Reproduced with permission from Electronic Commerce & Law Report, 18 ECLR 2181 (July 17, 2013). Copyright 2013 by The Bureau of National Affairs, Inc. (800-372-1033) <http://www.bna.com>
Sept. 18 — Lawmakers on the House Judiciary Subcommittee on Courts, Intellectual Property and the Internet are exploring whether added intellectual property or consumer protections should be implemented in light of the Internet Corporation for Assigned Names and Numbers new top-level domains (TLDs) program, subcommittee vice-chairman Tom Marino (R-Pa.) said Sept. 18.
“I’m sure there will be a hearing or hearings,” Marino said, calling on all stakeholders to reach out to lawmakers with more information about the program.
Marino spoke at an event sponsored by the Coalition Against Domain Name Abuse (CADNA), a group that aims to decrease the incidence of cybersquatting through educational outreach and lobbying.
Lobbying Heats Up, Lawmakers Are Listening
CADNA is pushing for legislation to amend the Anticybersquatting Consumer Protection Act, 15 U.S.C. § 1125(d), to better protect brand owners as the domain name space expands from tens to hundreds of generic TLDs, Josh Bourne, president of the Coalition Against Domain Name Abuse, Washington, D.C., told Bloomberg BNA.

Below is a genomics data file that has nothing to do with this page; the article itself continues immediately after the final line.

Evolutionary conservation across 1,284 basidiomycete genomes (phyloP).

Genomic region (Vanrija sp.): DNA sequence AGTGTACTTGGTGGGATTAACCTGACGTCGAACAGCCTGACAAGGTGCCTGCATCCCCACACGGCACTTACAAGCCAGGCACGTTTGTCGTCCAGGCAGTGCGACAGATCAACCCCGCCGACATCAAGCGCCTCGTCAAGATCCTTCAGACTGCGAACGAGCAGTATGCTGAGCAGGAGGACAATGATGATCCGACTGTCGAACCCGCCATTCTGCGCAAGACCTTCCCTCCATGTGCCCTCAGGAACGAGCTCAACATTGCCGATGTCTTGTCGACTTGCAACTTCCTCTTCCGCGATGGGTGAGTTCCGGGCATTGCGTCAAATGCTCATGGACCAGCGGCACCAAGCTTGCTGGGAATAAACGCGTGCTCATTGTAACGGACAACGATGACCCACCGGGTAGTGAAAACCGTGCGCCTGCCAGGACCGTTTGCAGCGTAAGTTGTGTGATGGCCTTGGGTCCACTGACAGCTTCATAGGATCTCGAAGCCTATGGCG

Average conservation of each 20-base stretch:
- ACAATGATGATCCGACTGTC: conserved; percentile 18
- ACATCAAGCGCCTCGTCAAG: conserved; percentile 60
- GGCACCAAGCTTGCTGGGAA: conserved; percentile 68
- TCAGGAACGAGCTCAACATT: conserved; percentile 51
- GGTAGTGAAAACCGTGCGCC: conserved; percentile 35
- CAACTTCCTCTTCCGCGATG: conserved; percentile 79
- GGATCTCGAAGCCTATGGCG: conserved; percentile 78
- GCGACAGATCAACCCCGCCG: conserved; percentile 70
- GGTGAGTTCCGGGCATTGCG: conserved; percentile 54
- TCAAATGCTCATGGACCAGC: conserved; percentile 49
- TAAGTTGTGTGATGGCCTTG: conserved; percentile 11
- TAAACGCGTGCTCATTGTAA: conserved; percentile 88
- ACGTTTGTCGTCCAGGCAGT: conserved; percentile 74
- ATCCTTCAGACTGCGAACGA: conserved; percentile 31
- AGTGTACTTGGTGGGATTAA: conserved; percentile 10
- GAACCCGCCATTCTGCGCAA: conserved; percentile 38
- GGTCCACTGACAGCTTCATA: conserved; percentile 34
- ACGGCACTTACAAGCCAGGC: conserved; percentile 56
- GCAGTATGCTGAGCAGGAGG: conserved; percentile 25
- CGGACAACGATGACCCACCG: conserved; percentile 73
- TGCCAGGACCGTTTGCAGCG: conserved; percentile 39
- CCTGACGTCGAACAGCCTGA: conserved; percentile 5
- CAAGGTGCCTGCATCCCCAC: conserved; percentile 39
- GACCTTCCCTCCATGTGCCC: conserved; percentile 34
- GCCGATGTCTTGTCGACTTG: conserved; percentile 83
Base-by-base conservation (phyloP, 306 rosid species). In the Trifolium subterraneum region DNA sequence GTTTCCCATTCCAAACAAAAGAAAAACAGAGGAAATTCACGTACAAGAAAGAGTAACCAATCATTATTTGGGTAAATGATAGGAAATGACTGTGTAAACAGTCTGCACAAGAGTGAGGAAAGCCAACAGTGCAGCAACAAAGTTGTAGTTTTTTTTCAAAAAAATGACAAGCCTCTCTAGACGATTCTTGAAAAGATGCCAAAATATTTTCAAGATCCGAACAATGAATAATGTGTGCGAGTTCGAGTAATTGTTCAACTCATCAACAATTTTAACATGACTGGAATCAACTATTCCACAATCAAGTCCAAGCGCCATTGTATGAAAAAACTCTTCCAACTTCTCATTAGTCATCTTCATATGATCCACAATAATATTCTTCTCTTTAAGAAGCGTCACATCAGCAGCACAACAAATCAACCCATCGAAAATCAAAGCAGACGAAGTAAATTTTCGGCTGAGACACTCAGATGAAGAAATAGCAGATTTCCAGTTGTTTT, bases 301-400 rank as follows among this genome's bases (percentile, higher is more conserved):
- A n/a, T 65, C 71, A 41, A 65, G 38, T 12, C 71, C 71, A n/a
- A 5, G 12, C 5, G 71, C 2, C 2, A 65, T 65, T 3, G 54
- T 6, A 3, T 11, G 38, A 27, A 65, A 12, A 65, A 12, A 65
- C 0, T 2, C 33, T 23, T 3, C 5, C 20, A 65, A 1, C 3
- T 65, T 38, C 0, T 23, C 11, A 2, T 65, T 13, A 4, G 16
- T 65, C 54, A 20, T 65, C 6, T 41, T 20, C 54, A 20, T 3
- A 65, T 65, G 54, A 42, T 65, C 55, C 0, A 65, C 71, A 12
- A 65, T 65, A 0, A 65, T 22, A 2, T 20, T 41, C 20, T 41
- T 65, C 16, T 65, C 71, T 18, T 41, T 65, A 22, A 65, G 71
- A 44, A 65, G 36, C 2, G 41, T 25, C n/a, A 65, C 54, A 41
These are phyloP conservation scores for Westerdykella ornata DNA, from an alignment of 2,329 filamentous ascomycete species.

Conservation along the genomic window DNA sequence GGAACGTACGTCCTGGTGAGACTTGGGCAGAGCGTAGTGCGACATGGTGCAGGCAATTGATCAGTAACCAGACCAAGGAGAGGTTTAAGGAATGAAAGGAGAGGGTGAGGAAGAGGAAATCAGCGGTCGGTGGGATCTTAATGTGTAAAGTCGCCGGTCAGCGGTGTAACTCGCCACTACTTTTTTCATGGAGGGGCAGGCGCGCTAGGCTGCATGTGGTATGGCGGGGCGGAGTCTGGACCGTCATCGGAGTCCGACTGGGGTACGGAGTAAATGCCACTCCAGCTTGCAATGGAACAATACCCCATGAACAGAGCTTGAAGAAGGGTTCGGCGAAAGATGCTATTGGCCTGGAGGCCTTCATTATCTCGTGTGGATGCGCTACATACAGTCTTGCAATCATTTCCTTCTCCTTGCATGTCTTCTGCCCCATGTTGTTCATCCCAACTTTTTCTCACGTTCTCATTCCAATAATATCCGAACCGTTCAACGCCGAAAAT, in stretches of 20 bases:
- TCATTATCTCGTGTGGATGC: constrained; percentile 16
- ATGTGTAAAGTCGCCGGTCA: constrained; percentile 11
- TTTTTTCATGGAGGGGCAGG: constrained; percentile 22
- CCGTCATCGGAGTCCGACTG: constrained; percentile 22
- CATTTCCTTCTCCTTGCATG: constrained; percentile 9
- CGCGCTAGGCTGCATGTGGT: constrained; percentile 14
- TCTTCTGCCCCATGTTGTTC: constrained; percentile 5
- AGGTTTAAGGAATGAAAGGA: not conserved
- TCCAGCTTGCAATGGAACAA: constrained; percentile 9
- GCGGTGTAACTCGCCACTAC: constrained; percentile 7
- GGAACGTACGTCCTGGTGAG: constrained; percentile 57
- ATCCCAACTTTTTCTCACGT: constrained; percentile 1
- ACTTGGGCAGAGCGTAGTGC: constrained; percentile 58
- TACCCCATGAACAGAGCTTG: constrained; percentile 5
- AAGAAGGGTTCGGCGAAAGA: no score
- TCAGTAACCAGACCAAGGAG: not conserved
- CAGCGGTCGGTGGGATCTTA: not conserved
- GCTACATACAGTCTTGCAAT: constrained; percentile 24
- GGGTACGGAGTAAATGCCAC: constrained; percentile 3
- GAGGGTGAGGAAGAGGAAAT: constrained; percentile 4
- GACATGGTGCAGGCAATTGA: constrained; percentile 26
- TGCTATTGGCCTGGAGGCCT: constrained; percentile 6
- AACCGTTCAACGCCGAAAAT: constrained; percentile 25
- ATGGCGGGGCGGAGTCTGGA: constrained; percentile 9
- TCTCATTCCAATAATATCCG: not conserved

At this point in the program, CADNA is focusing its efforts on ACPA rather than on pushing for added protections via ICANN, Bourne said. CADNA announced the launch of a four-week “Know Your Net” educational and letter-writing campaign at the event.
CADNA has met with several members of the subcommittee, Bourne said.
Other stakeholders are busy lobbying too. Marino said that members of the subcommittee have had many meetings with interests from all sides of the new TLDs program.
“The solution begins with education,” Marino said, adding that many consumers—and members of Congress—are still unaware of new TLDs. Marino said that the program offers many benefits for brand owners, but also raises real risks, including opportunities for new fraud schemes and “a web of complications for trademark holders.”
The added rights protections that ICANN designed for new TLDs are welcome, as are additional security requirements in the new TLDs registry agreement, Marino said. But those protections mean nothing without enforcement.
The subcommittee is moving slowly and considering the ramifications of any legislation, Marino said. “We’re determined to do this right.”